Thursday, February 18, 2010

Varieties of simple living, ethical consumption and related ideals and practices

We are one month into this experience, and the requests from the class to define "simplicity" have reached critical mass, so I am going to take a stab at definitions. Yes, "definitions". There are ways to simplify life, and not all of the movements we are discussing were motivated by a desire to live simply or ethically. In many cases, opting for less consumption is a means to an end, not the primary objective. Since the ends vary, this makes the idea of "simple living" even more complicated. (Translation: this is an incomplete list. Very incomplete.)

living within your means (modern example: Frugal Living)
avoiding ostentatious or wasteful spending
avoiding unnecessary spending (not the same as ostentatious/wasteful spending)
an uncluttered life (material goods) (modern example:
an uncluttered life (activities, workflow, demands on one's time) (modern example: Getting Things Done)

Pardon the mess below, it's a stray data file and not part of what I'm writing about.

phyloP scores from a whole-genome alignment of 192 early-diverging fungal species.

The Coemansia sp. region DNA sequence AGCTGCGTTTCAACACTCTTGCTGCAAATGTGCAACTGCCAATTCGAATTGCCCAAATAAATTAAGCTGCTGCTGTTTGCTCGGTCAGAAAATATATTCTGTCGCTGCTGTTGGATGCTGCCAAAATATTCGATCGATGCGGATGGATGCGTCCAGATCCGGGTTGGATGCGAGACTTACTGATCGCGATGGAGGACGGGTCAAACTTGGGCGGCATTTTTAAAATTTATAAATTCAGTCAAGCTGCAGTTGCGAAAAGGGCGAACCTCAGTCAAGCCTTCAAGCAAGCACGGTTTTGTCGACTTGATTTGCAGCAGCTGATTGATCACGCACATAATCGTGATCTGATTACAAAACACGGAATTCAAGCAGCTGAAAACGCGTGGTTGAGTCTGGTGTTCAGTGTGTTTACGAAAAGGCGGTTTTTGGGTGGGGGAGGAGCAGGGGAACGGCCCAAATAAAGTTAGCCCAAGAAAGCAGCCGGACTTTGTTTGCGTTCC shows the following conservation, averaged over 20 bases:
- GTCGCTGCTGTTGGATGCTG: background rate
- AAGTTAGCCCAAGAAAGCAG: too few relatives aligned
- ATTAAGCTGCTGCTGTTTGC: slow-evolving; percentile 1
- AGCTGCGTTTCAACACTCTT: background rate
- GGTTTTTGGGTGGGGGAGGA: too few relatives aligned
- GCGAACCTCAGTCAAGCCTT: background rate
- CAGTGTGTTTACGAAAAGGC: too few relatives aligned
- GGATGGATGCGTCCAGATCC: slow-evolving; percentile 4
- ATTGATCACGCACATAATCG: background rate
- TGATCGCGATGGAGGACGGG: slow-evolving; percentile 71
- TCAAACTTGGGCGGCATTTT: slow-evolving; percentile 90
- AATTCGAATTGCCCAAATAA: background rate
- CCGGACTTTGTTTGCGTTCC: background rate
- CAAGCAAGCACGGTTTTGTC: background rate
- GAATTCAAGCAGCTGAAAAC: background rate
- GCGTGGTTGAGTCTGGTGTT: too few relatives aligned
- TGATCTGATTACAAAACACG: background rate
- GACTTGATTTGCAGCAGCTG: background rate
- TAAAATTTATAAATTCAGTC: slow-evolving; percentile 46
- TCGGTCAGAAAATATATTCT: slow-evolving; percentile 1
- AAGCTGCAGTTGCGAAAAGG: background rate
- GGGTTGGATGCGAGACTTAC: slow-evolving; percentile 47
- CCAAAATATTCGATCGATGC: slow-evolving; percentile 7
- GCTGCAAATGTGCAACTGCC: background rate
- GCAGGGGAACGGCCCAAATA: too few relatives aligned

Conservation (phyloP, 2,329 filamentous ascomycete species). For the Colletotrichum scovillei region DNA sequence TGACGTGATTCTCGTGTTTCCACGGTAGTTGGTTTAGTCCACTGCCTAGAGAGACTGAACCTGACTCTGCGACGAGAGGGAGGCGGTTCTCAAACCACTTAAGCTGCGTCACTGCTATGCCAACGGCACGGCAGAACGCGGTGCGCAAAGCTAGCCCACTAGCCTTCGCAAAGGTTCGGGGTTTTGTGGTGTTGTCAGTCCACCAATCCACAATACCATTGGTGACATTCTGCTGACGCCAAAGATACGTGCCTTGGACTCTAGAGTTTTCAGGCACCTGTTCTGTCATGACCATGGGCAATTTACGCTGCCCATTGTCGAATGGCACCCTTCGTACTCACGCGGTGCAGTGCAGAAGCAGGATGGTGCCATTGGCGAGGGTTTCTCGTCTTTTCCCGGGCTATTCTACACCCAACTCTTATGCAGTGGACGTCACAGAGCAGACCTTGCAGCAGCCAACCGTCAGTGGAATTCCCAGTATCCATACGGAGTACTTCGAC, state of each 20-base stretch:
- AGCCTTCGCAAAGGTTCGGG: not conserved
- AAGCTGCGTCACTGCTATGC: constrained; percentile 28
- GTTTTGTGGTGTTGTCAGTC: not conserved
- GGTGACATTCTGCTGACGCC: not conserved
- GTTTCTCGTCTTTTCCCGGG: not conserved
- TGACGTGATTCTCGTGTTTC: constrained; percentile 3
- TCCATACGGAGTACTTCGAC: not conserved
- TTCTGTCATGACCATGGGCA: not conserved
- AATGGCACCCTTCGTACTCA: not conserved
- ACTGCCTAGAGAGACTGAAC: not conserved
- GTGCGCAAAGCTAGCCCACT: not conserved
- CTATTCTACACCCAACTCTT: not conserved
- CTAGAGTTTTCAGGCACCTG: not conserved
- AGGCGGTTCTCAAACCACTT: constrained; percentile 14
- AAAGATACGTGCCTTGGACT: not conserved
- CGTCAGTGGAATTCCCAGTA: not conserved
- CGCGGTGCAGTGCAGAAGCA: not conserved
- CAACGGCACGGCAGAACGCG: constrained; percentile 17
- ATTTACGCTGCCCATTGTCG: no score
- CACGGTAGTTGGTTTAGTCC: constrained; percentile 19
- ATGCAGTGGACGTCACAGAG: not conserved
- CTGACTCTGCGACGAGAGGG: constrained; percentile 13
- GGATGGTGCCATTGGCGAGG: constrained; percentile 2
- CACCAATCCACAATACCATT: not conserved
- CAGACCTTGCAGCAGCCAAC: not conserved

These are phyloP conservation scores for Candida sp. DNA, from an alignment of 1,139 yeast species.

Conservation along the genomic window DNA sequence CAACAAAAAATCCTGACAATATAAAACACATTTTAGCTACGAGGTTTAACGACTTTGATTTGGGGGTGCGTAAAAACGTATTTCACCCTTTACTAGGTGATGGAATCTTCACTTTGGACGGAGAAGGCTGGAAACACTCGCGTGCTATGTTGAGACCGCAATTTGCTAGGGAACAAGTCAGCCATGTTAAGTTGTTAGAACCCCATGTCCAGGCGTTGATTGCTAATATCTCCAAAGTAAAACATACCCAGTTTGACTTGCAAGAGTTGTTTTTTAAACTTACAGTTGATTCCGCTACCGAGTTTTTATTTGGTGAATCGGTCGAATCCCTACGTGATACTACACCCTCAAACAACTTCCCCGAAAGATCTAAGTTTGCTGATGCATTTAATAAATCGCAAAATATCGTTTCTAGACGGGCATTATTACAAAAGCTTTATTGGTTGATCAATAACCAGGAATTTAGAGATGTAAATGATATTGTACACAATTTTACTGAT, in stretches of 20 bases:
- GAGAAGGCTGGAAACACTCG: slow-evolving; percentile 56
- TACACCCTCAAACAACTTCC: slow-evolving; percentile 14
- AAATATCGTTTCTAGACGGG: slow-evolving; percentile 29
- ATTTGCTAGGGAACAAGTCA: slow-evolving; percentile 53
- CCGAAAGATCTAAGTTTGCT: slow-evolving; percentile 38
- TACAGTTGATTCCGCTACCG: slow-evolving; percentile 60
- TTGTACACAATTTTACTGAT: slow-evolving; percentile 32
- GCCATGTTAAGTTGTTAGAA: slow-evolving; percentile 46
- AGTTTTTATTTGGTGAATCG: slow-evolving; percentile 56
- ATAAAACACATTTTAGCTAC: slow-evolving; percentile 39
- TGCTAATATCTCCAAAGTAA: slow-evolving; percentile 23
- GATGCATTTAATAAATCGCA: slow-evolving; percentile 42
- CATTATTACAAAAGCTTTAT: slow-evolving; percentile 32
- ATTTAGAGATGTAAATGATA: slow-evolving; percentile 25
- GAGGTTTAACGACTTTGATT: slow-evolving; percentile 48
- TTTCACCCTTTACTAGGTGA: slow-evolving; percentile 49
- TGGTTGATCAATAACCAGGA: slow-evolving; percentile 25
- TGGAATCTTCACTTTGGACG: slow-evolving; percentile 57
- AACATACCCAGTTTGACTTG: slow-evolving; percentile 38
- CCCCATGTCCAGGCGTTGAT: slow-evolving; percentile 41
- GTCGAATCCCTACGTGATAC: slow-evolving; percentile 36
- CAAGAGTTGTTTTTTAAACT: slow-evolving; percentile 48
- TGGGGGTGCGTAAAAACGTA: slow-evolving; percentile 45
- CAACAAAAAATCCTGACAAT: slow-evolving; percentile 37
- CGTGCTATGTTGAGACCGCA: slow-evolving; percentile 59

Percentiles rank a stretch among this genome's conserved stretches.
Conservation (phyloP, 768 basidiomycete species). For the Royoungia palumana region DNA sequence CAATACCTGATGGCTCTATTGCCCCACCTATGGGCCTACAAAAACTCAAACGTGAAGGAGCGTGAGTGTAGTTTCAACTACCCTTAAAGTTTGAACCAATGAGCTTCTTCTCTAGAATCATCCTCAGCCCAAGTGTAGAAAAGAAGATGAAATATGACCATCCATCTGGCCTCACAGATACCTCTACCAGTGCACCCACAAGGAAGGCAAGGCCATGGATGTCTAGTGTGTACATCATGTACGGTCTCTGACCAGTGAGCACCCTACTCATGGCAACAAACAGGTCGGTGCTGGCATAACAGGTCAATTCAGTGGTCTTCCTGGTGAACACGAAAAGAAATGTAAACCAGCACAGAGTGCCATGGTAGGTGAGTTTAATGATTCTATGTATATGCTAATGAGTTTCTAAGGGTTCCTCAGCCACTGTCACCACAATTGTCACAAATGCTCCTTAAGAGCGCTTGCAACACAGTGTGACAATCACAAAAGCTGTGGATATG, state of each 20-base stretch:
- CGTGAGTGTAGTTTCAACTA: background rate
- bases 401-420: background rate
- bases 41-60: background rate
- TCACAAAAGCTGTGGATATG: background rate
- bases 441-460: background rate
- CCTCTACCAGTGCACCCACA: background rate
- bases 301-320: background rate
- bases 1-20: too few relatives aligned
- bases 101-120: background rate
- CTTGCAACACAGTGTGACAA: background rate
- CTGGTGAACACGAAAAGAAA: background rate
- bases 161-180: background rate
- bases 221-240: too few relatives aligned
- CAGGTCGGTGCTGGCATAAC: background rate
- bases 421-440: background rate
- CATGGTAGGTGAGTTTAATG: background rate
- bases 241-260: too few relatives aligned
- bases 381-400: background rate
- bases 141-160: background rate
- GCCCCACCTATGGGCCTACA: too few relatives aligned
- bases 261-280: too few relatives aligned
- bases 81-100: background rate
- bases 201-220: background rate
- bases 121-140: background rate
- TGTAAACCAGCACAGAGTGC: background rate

not harming or exploiting others through actions or purchases (see "fair trade" - Wikipedia)
not harming the environment through actions or purchases (modern example:>How to Go Green)
intentional, attentive living (elevating the spiritual or intellectual life over material life) (see Walden)
achieving social justice or political change (see 1965 grape boycott)

Well, that's a start.

For any  one of these ways of living/consuming, it is possible to find people doing the same thing for many different reasons. Some people may live frugally so that one parent can stay home with small children; someone else could be down-scaling consumption to prepare for retirement. There are people who live frugally so they can contribute more money to causes and charities.

For more on this topic, visit or join our class network, Thoreau's America